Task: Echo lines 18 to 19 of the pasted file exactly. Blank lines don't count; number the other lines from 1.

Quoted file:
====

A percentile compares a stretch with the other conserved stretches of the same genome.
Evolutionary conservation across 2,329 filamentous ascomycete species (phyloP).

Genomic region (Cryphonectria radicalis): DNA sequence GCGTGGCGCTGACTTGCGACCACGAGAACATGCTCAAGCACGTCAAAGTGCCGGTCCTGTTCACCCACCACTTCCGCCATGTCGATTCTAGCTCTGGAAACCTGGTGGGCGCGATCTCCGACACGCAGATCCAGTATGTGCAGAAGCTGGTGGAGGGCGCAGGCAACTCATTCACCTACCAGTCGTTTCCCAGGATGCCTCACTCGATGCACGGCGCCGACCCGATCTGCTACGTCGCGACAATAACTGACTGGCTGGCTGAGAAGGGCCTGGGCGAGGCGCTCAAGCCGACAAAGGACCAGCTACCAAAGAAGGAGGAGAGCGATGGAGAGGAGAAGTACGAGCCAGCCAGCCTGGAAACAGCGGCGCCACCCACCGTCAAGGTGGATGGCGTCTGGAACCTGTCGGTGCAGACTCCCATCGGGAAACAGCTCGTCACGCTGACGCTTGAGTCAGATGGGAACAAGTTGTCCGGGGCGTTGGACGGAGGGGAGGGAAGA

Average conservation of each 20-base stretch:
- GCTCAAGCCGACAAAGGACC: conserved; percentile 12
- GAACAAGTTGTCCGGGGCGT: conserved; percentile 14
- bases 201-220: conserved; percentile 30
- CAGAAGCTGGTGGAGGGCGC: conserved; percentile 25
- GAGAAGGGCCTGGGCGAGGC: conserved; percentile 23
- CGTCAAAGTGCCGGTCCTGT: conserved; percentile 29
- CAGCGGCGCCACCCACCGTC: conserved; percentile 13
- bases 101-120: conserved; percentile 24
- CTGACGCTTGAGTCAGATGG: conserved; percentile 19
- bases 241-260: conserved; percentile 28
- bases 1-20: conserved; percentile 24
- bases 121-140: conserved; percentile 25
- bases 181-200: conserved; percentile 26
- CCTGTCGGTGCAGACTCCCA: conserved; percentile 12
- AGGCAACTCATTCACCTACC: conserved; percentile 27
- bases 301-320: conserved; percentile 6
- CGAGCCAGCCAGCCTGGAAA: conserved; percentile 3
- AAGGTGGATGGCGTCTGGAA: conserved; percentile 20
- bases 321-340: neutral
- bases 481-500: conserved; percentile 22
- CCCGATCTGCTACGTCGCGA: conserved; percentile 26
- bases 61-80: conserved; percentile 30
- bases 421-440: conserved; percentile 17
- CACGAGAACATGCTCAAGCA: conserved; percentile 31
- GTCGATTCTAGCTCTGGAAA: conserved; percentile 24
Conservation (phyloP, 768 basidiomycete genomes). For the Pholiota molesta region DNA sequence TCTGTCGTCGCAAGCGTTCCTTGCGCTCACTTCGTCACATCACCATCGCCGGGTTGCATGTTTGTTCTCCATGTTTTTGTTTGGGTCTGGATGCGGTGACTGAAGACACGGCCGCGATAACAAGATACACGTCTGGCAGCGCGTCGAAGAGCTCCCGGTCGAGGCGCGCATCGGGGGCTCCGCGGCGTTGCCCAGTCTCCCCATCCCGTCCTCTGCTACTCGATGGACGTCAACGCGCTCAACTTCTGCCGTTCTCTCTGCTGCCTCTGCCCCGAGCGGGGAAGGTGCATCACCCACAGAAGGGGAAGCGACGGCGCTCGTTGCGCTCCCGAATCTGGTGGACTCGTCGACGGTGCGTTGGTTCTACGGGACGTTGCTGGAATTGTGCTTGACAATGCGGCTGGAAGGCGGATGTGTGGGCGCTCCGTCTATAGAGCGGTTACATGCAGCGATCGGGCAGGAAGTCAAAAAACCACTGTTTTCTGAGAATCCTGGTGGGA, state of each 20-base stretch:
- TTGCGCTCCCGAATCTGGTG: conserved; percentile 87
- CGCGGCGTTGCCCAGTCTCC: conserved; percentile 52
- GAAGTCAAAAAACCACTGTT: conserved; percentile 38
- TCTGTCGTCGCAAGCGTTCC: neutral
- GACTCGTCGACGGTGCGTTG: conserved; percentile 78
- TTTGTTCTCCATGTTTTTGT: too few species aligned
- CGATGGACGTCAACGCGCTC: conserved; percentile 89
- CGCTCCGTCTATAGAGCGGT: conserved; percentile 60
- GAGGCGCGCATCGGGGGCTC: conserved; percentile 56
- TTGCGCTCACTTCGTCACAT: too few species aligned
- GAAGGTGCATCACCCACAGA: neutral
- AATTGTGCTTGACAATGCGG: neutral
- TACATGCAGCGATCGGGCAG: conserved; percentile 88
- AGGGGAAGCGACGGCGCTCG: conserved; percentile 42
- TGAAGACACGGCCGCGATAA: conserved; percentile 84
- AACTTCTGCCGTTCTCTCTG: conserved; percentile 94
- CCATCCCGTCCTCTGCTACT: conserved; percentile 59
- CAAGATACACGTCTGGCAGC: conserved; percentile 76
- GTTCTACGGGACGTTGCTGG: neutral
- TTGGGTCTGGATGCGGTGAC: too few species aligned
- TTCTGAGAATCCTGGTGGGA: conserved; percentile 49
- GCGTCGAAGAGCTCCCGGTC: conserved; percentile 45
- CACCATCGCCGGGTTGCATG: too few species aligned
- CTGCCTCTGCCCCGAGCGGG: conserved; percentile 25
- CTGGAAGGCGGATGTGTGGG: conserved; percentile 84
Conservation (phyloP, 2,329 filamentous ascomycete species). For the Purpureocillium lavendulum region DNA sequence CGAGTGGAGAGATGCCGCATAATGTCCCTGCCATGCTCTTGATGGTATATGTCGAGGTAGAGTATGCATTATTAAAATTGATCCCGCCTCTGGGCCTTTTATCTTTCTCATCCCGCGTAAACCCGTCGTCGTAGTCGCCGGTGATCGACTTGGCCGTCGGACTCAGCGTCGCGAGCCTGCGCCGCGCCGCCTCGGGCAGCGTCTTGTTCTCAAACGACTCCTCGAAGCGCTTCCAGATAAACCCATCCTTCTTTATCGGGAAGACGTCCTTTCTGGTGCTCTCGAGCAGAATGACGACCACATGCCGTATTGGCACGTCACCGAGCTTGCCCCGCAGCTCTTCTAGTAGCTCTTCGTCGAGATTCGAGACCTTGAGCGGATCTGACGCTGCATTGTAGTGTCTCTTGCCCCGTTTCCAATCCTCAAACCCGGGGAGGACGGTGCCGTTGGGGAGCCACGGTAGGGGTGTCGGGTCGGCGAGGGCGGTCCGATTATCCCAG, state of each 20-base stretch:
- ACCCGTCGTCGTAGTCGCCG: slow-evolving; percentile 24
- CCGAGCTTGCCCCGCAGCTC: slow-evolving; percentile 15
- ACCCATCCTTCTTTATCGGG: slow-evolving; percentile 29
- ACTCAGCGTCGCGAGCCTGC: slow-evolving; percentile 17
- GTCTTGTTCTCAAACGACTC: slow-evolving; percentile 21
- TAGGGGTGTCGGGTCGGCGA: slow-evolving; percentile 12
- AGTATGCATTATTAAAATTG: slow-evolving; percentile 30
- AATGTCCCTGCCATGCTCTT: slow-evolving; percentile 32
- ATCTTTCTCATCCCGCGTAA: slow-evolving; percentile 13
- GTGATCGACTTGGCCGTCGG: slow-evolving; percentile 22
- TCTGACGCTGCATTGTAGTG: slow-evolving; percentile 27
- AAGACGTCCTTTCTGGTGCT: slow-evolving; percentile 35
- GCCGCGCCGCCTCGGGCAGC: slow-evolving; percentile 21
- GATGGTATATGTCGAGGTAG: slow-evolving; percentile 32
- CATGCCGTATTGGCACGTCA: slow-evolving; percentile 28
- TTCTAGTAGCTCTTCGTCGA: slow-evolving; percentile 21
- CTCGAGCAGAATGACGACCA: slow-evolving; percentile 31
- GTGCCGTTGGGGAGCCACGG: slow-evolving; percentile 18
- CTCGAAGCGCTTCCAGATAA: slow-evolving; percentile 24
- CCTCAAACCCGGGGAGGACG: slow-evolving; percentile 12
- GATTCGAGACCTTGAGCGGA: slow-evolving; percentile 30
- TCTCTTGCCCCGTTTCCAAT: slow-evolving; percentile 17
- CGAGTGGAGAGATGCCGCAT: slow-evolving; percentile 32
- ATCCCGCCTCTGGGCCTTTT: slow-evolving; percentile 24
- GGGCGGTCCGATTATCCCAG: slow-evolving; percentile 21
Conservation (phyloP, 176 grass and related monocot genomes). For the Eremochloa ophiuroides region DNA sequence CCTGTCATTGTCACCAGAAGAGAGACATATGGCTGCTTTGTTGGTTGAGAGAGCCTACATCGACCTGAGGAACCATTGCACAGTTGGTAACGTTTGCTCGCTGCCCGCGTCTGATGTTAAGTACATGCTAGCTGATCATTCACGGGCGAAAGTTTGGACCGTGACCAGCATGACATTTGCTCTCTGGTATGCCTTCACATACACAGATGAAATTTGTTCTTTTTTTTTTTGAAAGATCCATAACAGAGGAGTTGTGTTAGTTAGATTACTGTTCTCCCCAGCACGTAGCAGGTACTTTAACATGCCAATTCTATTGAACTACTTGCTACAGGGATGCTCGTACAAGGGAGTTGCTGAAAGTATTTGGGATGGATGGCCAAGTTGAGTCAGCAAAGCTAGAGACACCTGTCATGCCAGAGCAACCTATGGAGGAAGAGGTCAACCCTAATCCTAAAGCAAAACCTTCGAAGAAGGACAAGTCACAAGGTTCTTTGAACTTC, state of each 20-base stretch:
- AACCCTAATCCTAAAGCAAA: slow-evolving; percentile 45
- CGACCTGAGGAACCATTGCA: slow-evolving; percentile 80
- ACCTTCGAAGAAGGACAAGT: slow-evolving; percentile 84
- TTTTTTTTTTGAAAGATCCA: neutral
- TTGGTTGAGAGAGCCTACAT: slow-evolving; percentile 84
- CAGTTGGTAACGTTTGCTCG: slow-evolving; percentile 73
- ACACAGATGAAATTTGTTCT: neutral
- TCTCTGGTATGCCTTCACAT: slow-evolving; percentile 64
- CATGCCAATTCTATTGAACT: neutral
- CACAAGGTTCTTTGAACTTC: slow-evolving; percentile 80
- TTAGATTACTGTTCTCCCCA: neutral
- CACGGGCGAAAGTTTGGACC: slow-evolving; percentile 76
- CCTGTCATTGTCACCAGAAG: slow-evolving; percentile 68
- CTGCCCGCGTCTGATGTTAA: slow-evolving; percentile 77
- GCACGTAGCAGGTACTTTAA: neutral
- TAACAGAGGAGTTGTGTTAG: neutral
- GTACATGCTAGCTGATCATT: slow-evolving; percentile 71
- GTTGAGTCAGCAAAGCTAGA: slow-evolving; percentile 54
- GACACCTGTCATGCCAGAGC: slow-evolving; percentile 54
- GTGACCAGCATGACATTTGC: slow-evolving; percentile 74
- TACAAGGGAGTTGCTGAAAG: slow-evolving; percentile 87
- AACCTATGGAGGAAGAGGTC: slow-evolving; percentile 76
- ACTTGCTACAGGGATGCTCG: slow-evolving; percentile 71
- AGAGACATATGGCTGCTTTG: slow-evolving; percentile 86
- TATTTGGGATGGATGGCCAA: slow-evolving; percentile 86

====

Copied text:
- CCTGTCGGTGCAGACTCCCA: conserved; percentile 12
- AGGCAACTCATTCACCTACC: conserved; percentile 27